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Because we so often caution people about possible issues when frequenting dog parks I decided to post this excerpt from an article about socialization because of its discussion of using dog parks. It might lend support in future when the issue comes up again, also because of its identifying dog parks as potentially problematic for any type of dog, not just border collies.

Dog parks

Even though they're called DOG parks, they're not a good option for every dog, and despite conventional wisdom that says the best place to socialize a dog is at the dog park, they're an exceptionally bad idea for dogs who aren't socialized. If your pet is fearful of other dogs, aggressive or if you have little or no control over him (i.e., he doesn't respond to your commands), taking him to a dog park is asking for trouble.

"Dog parks are meant for dogs that are already social with their peers, not for those in need of socialization," says Schade. "Taking a socially questionable dog to the park puts everyone at risk. The action moves quickly and requires that the players understand the rules of engagement.

If your dog hasn't had ongoing, positive experiences with a variety of other dogs off leash, he might misinterpret the play and react inappropriately."

In order for the dog park to be a good experience for your pet and for you, your dog should enjoy interacting with others in a friendly way. If he doesn't go near other dogs due to fear, or if he approaches most unfamiliar dogs aggressively, this behavior should be addressed before you attempt a visit to a dog park. (https://healthypets.mercola.com/sites/healthypets/archive/2017/08/14/worst-places-pet-socialization.aspx?utm_source=facebook.com&utm_medium=referral&utm_content=facebookpets_ranart&utm_campaign=20180901_worst-places-pet-socialization)

The link in the article is about dog park etiquette is also a pretty good read for people not already familiar with them.

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Once I was at the dog park and had to leave because some lady brought her kids there and of course they were running around getting in all the dogs' faces and being obnoxious. So that's a thing that can happen. (Maybe a "no children under the age of _" sign is in order. It just doesn't seem like a good place for little kids to be.) But other than that, I've never really had a bad experience at the park I go to and I am neither on the "they are great" side or the "they are the root of all evil" side. It just depends how many people are there and what they and their dogs are like.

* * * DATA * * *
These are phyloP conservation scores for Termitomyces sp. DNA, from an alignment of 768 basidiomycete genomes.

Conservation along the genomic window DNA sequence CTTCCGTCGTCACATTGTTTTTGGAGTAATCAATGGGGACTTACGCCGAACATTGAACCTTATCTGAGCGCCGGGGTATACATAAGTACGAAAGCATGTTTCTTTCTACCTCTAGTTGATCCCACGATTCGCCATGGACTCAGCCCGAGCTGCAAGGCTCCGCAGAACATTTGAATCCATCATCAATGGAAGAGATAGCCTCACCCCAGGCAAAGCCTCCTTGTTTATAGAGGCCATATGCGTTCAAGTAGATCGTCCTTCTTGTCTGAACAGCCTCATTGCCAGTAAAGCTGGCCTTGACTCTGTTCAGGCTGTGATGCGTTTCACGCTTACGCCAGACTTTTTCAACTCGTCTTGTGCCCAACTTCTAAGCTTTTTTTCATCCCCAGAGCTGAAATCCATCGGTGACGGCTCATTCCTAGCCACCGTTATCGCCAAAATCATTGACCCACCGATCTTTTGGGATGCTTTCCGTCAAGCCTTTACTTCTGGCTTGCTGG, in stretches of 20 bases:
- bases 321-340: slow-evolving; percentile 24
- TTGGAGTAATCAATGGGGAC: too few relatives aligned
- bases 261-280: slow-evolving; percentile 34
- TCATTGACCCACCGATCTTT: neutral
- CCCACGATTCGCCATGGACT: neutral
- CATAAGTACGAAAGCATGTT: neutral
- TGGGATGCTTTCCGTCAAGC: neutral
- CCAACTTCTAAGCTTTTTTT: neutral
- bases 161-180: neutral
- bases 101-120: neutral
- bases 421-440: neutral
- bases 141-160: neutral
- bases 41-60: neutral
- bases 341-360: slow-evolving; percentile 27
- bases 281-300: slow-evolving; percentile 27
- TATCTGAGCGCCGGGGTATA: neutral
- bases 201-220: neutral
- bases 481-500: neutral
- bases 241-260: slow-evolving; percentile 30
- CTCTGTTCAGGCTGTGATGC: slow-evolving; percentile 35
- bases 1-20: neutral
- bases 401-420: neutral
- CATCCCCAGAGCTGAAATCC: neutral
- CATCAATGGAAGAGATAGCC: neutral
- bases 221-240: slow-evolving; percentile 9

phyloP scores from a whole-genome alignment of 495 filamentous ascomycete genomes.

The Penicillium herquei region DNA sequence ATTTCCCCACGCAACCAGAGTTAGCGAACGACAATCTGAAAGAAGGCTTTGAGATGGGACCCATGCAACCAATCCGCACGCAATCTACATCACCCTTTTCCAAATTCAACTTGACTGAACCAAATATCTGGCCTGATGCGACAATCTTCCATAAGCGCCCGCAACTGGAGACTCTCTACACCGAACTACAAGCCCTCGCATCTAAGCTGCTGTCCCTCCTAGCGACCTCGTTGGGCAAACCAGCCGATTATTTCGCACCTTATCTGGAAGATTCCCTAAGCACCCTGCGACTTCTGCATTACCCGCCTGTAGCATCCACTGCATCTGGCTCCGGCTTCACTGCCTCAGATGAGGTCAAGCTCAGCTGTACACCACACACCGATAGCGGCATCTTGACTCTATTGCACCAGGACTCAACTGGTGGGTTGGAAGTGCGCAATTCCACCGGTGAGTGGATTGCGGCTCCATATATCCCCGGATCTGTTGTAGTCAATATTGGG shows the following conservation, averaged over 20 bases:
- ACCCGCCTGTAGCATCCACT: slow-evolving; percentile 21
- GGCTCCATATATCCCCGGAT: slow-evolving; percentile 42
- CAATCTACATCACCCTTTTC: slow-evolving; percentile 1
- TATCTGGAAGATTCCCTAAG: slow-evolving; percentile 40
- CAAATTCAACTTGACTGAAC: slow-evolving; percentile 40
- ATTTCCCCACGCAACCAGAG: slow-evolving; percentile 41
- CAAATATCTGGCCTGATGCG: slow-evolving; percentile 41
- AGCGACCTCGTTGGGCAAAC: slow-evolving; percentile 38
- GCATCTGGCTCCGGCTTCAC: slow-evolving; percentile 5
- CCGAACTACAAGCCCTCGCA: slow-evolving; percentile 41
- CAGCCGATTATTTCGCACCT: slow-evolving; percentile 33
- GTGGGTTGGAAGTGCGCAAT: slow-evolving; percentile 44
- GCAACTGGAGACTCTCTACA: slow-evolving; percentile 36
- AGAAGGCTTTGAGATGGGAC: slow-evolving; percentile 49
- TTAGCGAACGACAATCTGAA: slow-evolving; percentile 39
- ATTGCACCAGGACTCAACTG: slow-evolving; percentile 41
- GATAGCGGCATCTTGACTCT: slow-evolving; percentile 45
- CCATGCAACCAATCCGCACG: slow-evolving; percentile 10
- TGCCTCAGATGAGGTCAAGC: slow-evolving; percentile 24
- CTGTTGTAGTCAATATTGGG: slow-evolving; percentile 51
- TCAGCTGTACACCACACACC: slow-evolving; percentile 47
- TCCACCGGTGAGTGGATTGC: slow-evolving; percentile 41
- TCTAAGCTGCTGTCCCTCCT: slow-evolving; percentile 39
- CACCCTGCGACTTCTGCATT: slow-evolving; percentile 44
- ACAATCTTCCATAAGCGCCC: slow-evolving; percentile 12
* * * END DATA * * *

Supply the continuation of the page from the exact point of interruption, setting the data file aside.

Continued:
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I don't do dog parks.  I worry about health issues.   You just don't know what is coming in with those dogs.  People say it is ok  because their dogs have shots but that does not begin to cover all the stuff that can spread like wildfire in those places. And secondly I am afraid of dog attacks.  From unsocialized dogs.  

I had a customer with 2 very expensive dogs.   One was a Portuguese Water dog - full sister to the Obama's dog, and a Scottish Border terrier.  She wanted me to take them to the dog park.  She said she would sign a release.  I had to dance out of that one.  There was no way. 

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I would never subject any of my dogs to a dog park. Very unsafe, potentially unhealthy places. The most social dog in the world can still be a victim. I have seen many bad things happen at dog parks, and all of them involved clueless owners, or people who simply didn't care, or thought it was funny that their dog should challenge other dogs or get in their faces and annoy them. To me, it's like taking someone to a huge party where they don't know anyone, most there are drunk, some may be obnoxious or utterly inappropriate or even abusive, and there may in addition be one who is spreading dysentery. Not something I would do to someone I cared about.

JMO, of course.

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@D'Elle You seem to have had many bad experiences with dog parks, and I don't blame you for feeling this way. But parks vary hugely from place to place, they're not all the same. At the one here, there is rarely more than 3 or 4 dogs at a time. Many times it's just me. I've never encountered an owner who allowed their dog to bully other dogs, nor have I seen any one there with a sick dog. There's two sections so if a dog doesn't want to play with other dogs they can go to the other side. As I say, the only bad experience I've had was the lady with the little kids. There's no "subjecting" my dog to the park. She seems to think it's as good a place as any to chase discs, and it's certainly bigger than my backyard. 

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1 hour ago, Baderpadordercollie said:

nor have I seen any one there with a sick dog

How do you know that? Dogs with dangerous hook- or whip worms don't look sick unless they've had a huge load and for a long time, but they still shed them if they eliminate in the park.

And IIRC dogs with things like distemper, parvo and kennel cough are contagious before they start showing symptoms.

And what about dogs that are there when you're not? How would you know if they're sick or not?

I'm just playing devil's advocate here. It sounds like you've got a pretty great dog park to visit and I'm not going to tell you you shouldn't use it if you like. But unsupportable statements like that really aren't helpful.